CIA INTELLIGENCE NETWORKS This article is reprinted from Full Disclosure. Copyright (c) 19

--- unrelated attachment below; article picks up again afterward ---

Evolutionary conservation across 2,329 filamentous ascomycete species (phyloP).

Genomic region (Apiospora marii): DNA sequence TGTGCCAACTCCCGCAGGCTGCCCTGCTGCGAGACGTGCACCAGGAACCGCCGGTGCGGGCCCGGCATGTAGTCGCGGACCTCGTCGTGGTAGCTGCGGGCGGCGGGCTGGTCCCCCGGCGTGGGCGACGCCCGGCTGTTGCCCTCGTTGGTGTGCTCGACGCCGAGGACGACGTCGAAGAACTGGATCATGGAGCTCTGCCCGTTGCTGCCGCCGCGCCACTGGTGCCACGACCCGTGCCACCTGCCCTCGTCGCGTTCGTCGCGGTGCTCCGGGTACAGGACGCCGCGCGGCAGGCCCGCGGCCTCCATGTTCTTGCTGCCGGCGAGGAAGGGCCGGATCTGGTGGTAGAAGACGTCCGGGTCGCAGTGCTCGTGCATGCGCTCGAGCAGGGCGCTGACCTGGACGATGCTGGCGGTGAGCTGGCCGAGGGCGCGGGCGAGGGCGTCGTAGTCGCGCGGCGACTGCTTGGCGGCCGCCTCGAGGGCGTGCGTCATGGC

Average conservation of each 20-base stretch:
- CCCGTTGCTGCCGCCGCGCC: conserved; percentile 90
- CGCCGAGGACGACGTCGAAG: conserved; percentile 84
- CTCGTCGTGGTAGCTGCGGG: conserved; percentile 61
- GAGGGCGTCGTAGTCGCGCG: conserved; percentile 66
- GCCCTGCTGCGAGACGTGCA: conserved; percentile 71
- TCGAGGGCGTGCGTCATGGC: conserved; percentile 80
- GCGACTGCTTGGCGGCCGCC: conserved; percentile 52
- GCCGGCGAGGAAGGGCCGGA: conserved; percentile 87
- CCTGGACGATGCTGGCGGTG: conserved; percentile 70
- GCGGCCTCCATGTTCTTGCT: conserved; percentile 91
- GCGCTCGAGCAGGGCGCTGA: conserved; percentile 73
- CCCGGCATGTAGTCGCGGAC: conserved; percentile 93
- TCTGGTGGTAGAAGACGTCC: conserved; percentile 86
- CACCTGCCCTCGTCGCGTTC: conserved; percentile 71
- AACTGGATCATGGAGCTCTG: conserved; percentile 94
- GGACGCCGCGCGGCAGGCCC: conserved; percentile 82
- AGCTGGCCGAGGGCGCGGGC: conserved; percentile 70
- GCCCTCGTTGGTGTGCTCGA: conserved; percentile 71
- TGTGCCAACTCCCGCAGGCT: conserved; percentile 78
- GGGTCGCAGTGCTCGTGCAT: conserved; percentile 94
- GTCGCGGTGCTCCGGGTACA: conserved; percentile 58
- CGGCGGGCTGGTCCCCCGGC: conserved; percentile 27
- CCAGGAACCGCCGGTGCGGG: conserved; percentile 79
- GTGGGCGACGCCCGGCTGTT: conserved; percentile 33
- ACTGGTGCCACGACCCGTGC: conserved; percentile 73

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CIA INTELLIGENCE NETWORKS This article is reprinted from Full Disclosure. Copyright (c) 1986 Capitol Information Association. All rights reserved. Permission is hereby granted to reprint this article providing this message is included in its entirety. Full Disclosure, Box 8275-CI3, Ann Arbor, Michigan 48107. $15/yr. The Central Intelligence Agency like many revoluntionary organizations (including the Russian KGB) organize their agent networks on a "cell" system, with small groups who meet and carry out specific activities. The small groups have very few connections with the rest of the organization. Typically, the connections between cells will involve only one person in each cell. See sample organizational chart prepared by the Central Intelligence Agency for use in Nicaragua by the "Freedom Commandos" (reprinted from Psychological Operations in Guerrilla Warfare, the CIA's Nicaragua manual). When this structure is used and a member of a cell is discovered and forced to talk, he can only inform on members of his own cell. If he was the person with a connection to another cell it is possible that other cell will also be compromised, but only after the connection is traced. However, the tracing procedure is very slow, giving the organization time to regroup. Although the tracing of the cell structure is very slow, intelligence information can be passed to the main organization quickly. The main problem with such a cell structure is that the messages which pass through many cells can get grabled and since the cells have great autonomy they sometimes work at cross purposes. The CIA extends the cell system to include Police Departments, Labor Unions, Student Associations, Medical Associations, Reporters/Editors etc. These cells are created by recruiting (or placing) an agent within the organization. The placement of the agent would depend on the main purpose of infiltrating the organization: information or control. Usually, most of the people in the "organization" cells don't know that they are working for the Central Intelligence Agency. In addition, the CIA controls numerous "private" corporations. Usually, only a few of the top officers are aware of the CIA connection. The corporations conduct normal business operations, and are also available to provide services for the CIA whenever necessary. A top-secret memorandum from Brigadier General Edward Lansdale to General Maxwell Taylor published in The Pentagon Papers, described "unconventional warfare resources in Southeast Asia" as follows: CAT [Civil Air Transport] is a commerical air line engaged in scheduled and nonscheduled air operations throughout the Far East, with headquarters and large maintenance facilities in Taiwan. CAT, a CIA proprietary [corporation], provides air logistical support under commerical air cover to most CIA and other U.S. Government Agencies' requirements. CAT supports covert and clandestine air operations by providing trained and experienced personnel, procurement of supplies and equipment through covert commerical channels, and the maintenance of a fairly large inventory of transport and other type aircraft under both Chinat [Chinese Nationalist] and U.S. registry. CAT has demonstrated its capabilities on numerous occasions to meet all types of contingency or long-term covert air requirements in support of U.S. objectives. During the last ten years, it has had some notable achievements, including support of the Chinese Nationalist withdrawal from the mainland, air drop support to the French at Dien Bien Phu, complete logistical and tactical air support for the Indonesian operation, air lifts of refugees from North Vietnam, more than 200 overflights of Mainland China and Tibet, and extensive air support in Laos during the current crisis... When the goal is to control the organization, the agent would be in a powerful place, like a Sergeant in a Police Department. This would enable the CIA to make use of the Police Department resources, computer data banks, officers, etc. The police officers might perform surveillance on a target for the Sergeant, not knowing that they were really working for the CIA. According to Philip Agee/1, "Thousands of policemen all over the world, for instance, are shadowing people for the CIA without knowing it. They think they're working for their own police departments, when, in fact, their chief may be a CIA agent who's sending them out on CIA jobs and turning their information over to his CIA control". Agents in Labor Unions can encourage strikes to cause economic difficulties when the CIA wants to stir up political problems in foreign countries. Reporters and editors can be used to plant propaganda in the press or have information withheld when its in the CIA's best interest not to have it printed/2. When the goal is information collection the target organization would more likely be other intelligence services, medical or technology associations. The agent would be placed so that he would have access to as much information as possible. This could be a communications or mail clerk, etc. The CIA also targets banks for infiltration. They are good organizations to provide cover for CIA personnel in foreign countries. The bank can provide necessary accounts in bogus names. They can also provide faked account balances so that background checks would out come out positive. Banks are also used for funding mechanisms. The Bank of Boston was used for such purposes by the CIA in Brazil/1. When the cells aren't aware that they're working for the CIA, or think they're working for someone else, they can be put to other devious uses. For example, if the CIA controlled a cell which thought it worked for the PLO, they could send it on a terrorist mission with the intent that they be caught. This would have a two fold advantage for the CIA, first, the PLO would be blamed (providing a good opportunity for the U.S. government to expouse propaganda against the PLO), and secondly, it would allow the CIA to commit a terrorist attack with extremely little risk of exposure -- to achieve a greater level of interference in the affairs of foreign governments. The CIA can also use cells within an organization which aren't aware of their connection to the CIA for less devious purposes. For examples, they can make public statement which have the effect of alienating their supporters. When one section makes offensive public statements, major disruptions can occur within the organization. /1 Inside the Company: CIA Diary (by Philip Agee) /2 See Full Disclosure article "I've Got a Secret"